by Kimberly Allen R.N.
Seasonal allergies, commonly referred to a hay fever, are allergies that occur only during certain parts of the year – usually spring and fall as well as summer. These seasons are when various outdoor plants like trees and grasses release their pollen particle and outdoor molds release their spores into the air. In people that suffer from allergies the immune system treats these particles as foreign invaders and attempts to fight them. The immune system does this by releasing chemicals including histamine into the body causing the symptoms.
Seasonal allergies are usually diagnosed by the time an individual is 20 years old with the average age for diagnosis being 10 years. However, it is possible to develop allergies at anytime. Seasonal allergies are an autoimmune abnormality and as with other autoimmune abnormalities they tend to run in families. It is estimated that more than half of the individuals suffering from seasonal allergies have a close relative with a history of allergies. An individual can also suffer from more than one allergy at the same time. For example, a person that suffers from tree pollens like oak or maple that has symptoms in the spring when they pollinate can also be allergic to certain grasses that pollinate in the summer so will also have symptoms in the summer.
Though the allergens differ the symptoms are pretty much the same. The reason the symptoms are similar is because they all have the same effect on the body, they cause an inflammation of the mucous membranes that line the passages of the nose and sinuses. Though seasonal allergies are referred to as “hay fever” they are not caused by hay and there is no fever. The first symptom to indicate that it’s allergy season is usually itchy watery eyes that is sometimes accompanied by a tickle in the back of the throat and a dry cough. Soon after the sneezing usually begins. The sneezes usually occur in cycles of rapidly repeating sneezes. Some allergy sufferers can experience more severe symptoms including headaches, and congestion with wheezing and coughing. Inflammation of the eyes and eye lids can also occur.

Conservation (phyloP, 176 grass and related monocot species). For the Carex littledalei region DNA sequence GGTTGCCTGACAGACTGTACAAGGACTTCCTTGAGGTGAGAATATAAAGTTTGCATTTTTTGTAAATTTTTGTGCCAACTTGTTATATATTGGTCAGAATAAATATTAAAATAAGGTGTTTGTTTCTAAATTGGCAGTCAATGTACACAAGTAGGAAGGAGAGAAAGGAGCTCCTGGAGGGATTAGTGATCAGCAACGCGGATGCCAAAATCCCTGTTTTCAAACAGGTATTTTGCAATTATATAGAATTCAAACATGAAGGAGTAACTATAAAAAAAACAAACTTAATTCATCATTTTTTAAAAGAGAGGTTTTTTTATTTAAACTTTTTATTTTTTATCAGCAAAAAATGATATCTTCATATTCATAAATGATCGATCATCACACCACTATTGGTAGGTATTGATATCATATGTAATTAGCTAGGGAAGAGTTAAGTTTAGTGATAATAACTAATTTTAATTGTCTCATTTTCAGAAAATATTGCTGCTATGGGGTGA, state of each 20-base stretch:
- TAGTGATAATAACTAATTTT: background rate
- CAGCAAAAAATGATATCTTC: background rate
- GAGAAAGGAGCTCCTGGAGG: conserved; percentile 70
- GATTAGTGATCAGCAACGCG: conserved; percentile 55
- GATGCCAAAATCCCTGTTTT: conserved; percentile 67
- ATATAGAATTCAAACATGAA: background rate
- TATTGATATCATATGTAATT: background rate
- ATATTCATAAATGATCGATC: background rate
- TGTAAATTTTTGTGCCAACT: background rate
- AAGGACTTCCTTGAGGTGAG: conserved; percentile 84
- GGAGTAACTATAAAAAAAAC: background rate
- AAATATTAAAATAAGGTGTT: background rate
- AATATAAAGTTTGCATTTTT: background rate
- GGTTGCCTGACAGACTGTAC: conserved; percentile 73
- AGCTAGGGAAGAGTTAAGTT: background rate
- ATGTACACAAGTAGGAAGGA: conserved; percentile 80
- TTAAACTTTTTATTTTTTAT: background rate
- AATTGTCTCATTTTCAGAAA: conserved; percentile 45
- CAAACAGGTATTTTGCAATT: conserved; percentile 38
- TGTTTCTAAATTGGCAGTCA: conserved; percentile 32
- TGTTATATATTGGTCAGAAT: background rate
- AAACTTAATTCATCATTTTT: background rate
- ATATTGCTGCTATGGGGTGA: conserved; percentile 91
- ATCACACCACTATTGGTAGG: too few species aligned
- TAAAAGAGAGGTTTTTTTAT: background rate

Diagnosis is usually made be first ruling out other medical issues like a cold. Allergy sufferers do not have a fever and the mucous from sinus drainage is clear indicating there is no infection present. Then the doctor will take a history asking questions about when, where, and how long do the symptoms last. For example the pollen count usually peaks between 5 a.m. and 10 a.m. daily, this is when allergy symptoms would be the most severe.
Allergies affect over 40 million Americans and they spend over $1 billion a year to treat them. Most allergies can be treated with OTC medications, however there are those that suffer from multiple severe allergies that may require further intervention. When the allergy is severe the Dr will test further to determine the exact allergen. There a variety of allergy injections available to day to help provide relief to those sufferers.
Kimberly Allen is a registered nurse with an AND in nursing. She has worked in ACF, LCF and psychiatric facilities, although she spent most of her career as a home health expert. She is now a regular contributor to HealthAndFitnessTalk.com, dispensing advice and knowledge about medical issues and questions. You can reach her with any comments or questions at email@example.com.